, in supporting the Motion for the second reading of the Bill, said, that a debt of gratitude was due to the hon. Member for Derby for the efforts he had made on behalf of British seamen, and which had already resulted in saving a great amount of human life. He had roused attention to the existence of a state of things of which before the public had not any suspicion, and he (Mr. Forsyth) hoped he would continue his efforts until they succeeded in preventing those whose business it was to go down to the great waters in ships being sacrificed as they had hitherto been. He might have been importunate and troublesome, and he might even have been guilty of some indiscretion; but he had been zealous in a good cause, and we must not allow any slight indiscretion to diminish our appreciation of his efforts to promote the safety and preserve the lives of our seamen. It required no knowledge of ships and seamanship to understand that the overloading of a vessel was to run a risk of danger, and that to send an unseaworthy vessel to sea was to doom those on board to destruction. Notwithstanding the Act of last year, there was an amount of overloading which was frightful, resulting in a loss of life which was appalling. We must not be misled by the idea that because large ships were classed at Lloyd's, and belonged to large shipowners and mercantile firms, they were not overloaded, and beyond that there was also an immense amount of overloading in coasting vessels, which were not classed at Lloyd's at all. From the ports of this country every month a large number of vessels went to sea in a most dangerous state. It was an extraordinary circumstance that before the Act of last year the word "overloading" did not occur, so far as his search had gone, in any of our Mercantile Marine Acts, which in themselves were a perfect chaos, and therefore one searched in vain for any provision against it. The first Consolidation Act was passed in 1854, and since then there had been several Acts repealing, modifying, and re-enacting isolated sections of preceding Acts, so that it was almost impossible to ascertain what the law really was. It was, however, generally admitted that there should be a certain ratio between the portion of the vessel immersed and the freeboard or the height of the vessel above the plane of flotation, and accordingly the Act of 1873 was the very first that gave a definition of freeboard. The Act said that for every foot of the depth of the hold there should be three inches of freeboard, so that with an immersed depth of 12 feet there should be 3 feet of freeboard. In the case of iron vessels one-fifth instead of one-fourth was considered sufficient; but one-fifth and one-fourth were respectively the minimum of safety, the object being the recovery of equilibrium when a vessel rolled, and an insurance company of South Shields refused to insure vessels if they did not allow 3 ¼ inches of freeboard per foot of depth in the hold. Taking, however, an analysis of the ships which left port during the month of March, there were very few which fulfilled those conditions, for a Return to the Board of Trade for that month showed that during the last 20 days of that month 55 ships were reported to have been overloaded; instead of having a freeboard of 3 inches per foot, most of them had between 2 inches and 3 inches; and in December, 1873, an iron ship called the Volga, of 671 tons—laden with that most dangerous cargo, railroad iron, left Cardiff for Frederica immersed to the extent of 14 feet, and with only one inch of freeboard. He did not know whether or not that vessel had gone to the bottom; but if she had, he hold that those who sent her to sea were guilty of an offence little short of murder. He would ask whether a vessel so loaded ought to have been allowed to go to sea; and whether that state of affairs did not call for the interference of the House, with a view to its repression? He mentioned the name because it was given in the Return of the Board of Trade; but besides that, he could mention dozens and dozens of cases in which the rule had been disregarded. Was it to be said that sailors were free to contract, and that they need not go on board vessels of this sort unless they liked? The sailor was compelled by law to go to sea, and imprisoned if he did not, unless he showed that a ship was unseaworthy. In 1871, 281 sailors were imprisoned, and in 1872, 420; and though it must be assumed that the magistrates administered justice, and that the ships were deemed seaworthy, there was too much reason to fear that some of these sailors were not properly convicted. The question, however, which the House had to consider was, whether or not something should be done to remedy the present disastrous state of things, which was attended by the loss of thousands of valuable lives, and with that view, the object of the Bill of the hon. Member was to secure the survey of all vessels—not only those classed at Lloyd's, but also those miserable coasting vessels, so many of which were so utterly unfit to proceed to sea. It would also introduce much more stringent provisions as to overloading, and it would require the load-line of a ship to be conspicuously painted on its side. No shipowner would dare to send a vessel to sea with that line immersed in the water; if he did, public opinion would charge him with endangering the lives of the crew. What it was desirable to do was to prevent risk and danger, rather than to punish shipowners for incurring it. He certainly considered his hon. Friend the Member for Derby had made out a strong case for the consideration of the House, and if the President of the Board of Trade did not see his way to accepting the measure, he hoped that right hon. Gentleman would be able to give overwhelming reasons why such a measure ought not to be passed, or else satisfy them that Government intended to take some action which would more effectively carry out the object which the hon. Gentleman had in view. For the last few days they had been engaged in legislating for the protection of persons employed in factories and shortening the hours of work; but the House was not in this case asked to abridge the power of contract in favour of the sailor; all that was asked was that he should have accorded to him the same amount of protection which was given to dumb animals, in protecting them from cruelty and oppression. By passing the Bill, Parliament would enable our sailors to go with safety to sea, they would save many thousands of valuable lives, and relieve the shipping interest from the standing reproach and scandal of being considered so base as to be regardless of human life for the sake of filthy lucre.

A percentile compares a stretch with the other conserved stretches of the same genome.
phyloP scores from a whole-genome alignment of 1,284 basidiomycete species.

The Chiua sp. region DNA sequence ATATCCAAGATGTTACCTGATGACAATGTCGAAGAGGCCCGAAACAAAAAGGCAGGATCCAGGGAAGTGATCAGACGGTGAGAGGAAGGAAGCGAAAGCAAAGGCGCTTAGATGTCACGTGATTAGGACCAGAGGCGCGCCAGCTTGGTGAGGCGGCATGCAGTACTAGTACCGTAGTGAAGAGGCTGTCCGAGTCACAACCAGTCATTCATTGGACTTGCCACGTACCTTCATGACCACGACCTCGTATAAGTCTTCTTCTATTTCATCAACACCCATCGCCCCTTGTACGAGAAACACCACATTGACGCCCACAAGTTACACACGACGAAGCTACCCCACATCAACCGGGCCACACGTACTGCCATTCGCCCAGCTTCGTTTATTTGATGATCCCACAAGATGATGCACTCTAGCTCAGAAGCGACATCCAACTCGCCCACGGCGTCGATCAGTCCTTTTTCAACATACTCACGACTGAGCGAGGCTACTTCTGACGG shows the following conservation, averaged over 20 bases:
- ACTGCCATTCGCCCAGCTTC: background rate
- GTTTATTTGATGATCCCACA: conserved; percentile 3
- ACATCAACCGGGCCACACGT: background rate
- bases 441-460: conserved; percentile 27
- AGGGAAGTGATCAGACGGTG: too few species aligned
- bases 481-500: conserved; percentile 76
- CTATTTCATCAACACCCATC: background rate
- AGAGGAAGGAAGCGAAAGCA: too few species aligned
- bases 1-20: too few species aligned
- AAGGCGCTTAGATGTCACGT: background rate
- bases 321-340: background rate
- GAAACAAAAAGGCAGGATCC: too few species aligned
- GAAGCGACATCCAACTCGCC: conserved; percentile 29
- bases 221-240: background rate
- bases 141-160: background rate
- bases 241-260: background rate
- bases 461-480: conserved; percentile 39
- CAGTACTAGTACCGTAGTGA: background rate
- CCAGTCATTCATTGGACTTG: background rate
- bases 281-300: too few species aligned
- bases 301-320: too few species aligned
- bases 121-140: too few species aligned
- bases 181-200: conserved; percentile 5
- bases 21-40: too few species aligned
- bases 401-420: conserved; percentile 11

said, he did not wish to say anything which could by implication reflect upon the hon. Member for Derby, to whom the country in general, and the Board of Trade in particular, owed a deep debt of gratitude for having roused public attention to the subject. He must be credited with having aroused the Department itself, for he would freely admit that in times past there was a feeling of antagonism between the hon. Member and the Board of Trade, though he might say for his late Chief and himself, and those who succeeded them, that it had long ceased, and that they were only anxious to co-operate with the hon. Member in saving life and property at sea. He must, however, confess to feeling some surprise that the hon. Gentleman had chosen that particular time to bring forward the Bill, for they would, he hoped, soon have before them the final Report of the Royal Commissioners. Their preliminary Report—cautious, moderate, and prudential as it was—furnished a strong warning to the House to exercise great caution in dealing with a matter which was surrounded with great difficulties. The Bill consisted of three parts, all of which were very imperfect in detail; and beyond that it was too minute in its legislation, and such legislation always did more harm than good. It first dealt with the question of survey, recommending practically that all ships should be surveyed. He could not but think it was a strong thing to ask the House to give to a public Department the duty of surveying all the ships on the British Register. But when he looked to the means by which his hon. Friend proposed to carry out the provision, he was somewhat startled by the consequences which were presented to his mind. As if aware that no public Department could survey all the ships on the Register, his hon. Friend provided that the Board of Trade might accept the certificate of Lloyd's, the Liverpool Underwriters' Association, or any other British or foreign corporation for the time being which they approved. In other words, the Board of Trade were empowered to receive and act upon the certificate of a foreign corporation over which they had no control, and to be guided by information derived at second hand. There was this further fact—that upon any such certificates, the Board could certify that the ship was not fit to proceed to proceeding which he thought very strong and unjust. For that reason he did not think the House could approve such a provision. Then, again, his hon. Friend, troubled with none of the doubts which had evidently agitated the minds of the Royal Commissioners, laid down rules for fixing the load-line, by enacting that a mark six inches deep was to be drawn, and that all above it should be 25 per cent of flotation; but the principle of making a mark which should be the test of overloading was one of the very points which the Commissioners asked for further time to consider. Next, the Bill prohibited the taking a deck-load of a certain description on board any vessel during certain periods of the year. He fully admitted that the Government of Canada had forbidden the taking of such loads during dangerous months of the year, and he hoped that by arrangements with other countries some rule might be arrived at by which vessels would be prohibited carrying cargo on deck, and thus endangering the lives of the sailors on board. We must, however, draw a distinction between minute regulations and broad rules, by which they could intervene directly, and. give effect to the prohibition. His hon. Friend had a strong case to refer to as regarded the Indian vessels; but it should be remembered that those vessels went out subject to restrictions, and returned without being so subject; a comparison therefore between inspected and uninspected vessels, upon which the whole case rested, they had—as the Commissioners pointed out—no means of instituting. His hon. Friend said he hoped they would not be tempted to take a backward step in this matter. He joined Ms hon. Friend in entertaining that hope; but he would remind the House that in legislating in reference to Board of Trade subjects they had frequently gone back. They had more than once taken a step in advance, and been compelled, not only by public opinion, but by the palpable and practical inconvenience arising from their interference, to take a backward step. What they ought to do in the present case was, he thought, not to refuse to go with the hon. Member for Derby, but to take care that the step they took was a sure one, so that two or three years hence they might not be obliged to retrace it. A vacillating policy had marked the Department of the Board of Trade many times within the last 20 years. Four instances of the kind were mentioned in the Report. Tight bulkheads had been the subject of legislation, and vessels had been actually endangered by complying with the Act of Parliament. Then, as to the number of boats to be carried, and where they were to be carried, there had been a great deal of legislation, and the regulations framed were, in practice, found to be unworkable. Chain cables, too, had been dealt with by Act of Parliament, but into that subject he would not go, as it was now under investigation; and again, safety-valves were another glaring instance of the danger incurred by interfering with small matters, and exercising more than paternal interest in everything that concerned ships and shipping. He hoped he should not be supposed to set himself in antagonism to his hon. Friend or the cause he so ably advocated; but his hon. Friend ought not to think that he had a monopoly of caring for the widows and orphans whose sufferings he had so touchingly depicted. Others were animated by like feelings of humanity, and he believed they were all willing on both sides of the House to cooperate in promoting the safety of their seamen. They should first, however, see what remedies were really required, and what were likely to be the consequences of the action they might take. There were many remedies which might be adopted besides those of minute inspection, and the Commissioners, in their valuable Report, pointed to the Amendment of the Master and Servants Act, to the importance of giving full publicity to everything connected with the outfit and condition of the vessel when it left port, to an improvement of the Courts of Inquiry and their procedure; and, further, to the appointment of a Public Prosecutor, part of whose duty it should be to take part in Board of Trade inquiries. He believed that, by such means, they would do more to prevent the glaring evils which had been spoken of, than if they relied solely upon Government inspection and minute rules, which would certainly be evaded. If they adopted the remedies now advocated, they would, he believed, have to retrace their steps; but if, upon full consideration, they adopted those to which he had referred, they would put themselves in a position to put an end to the evils which they all wished to prevent.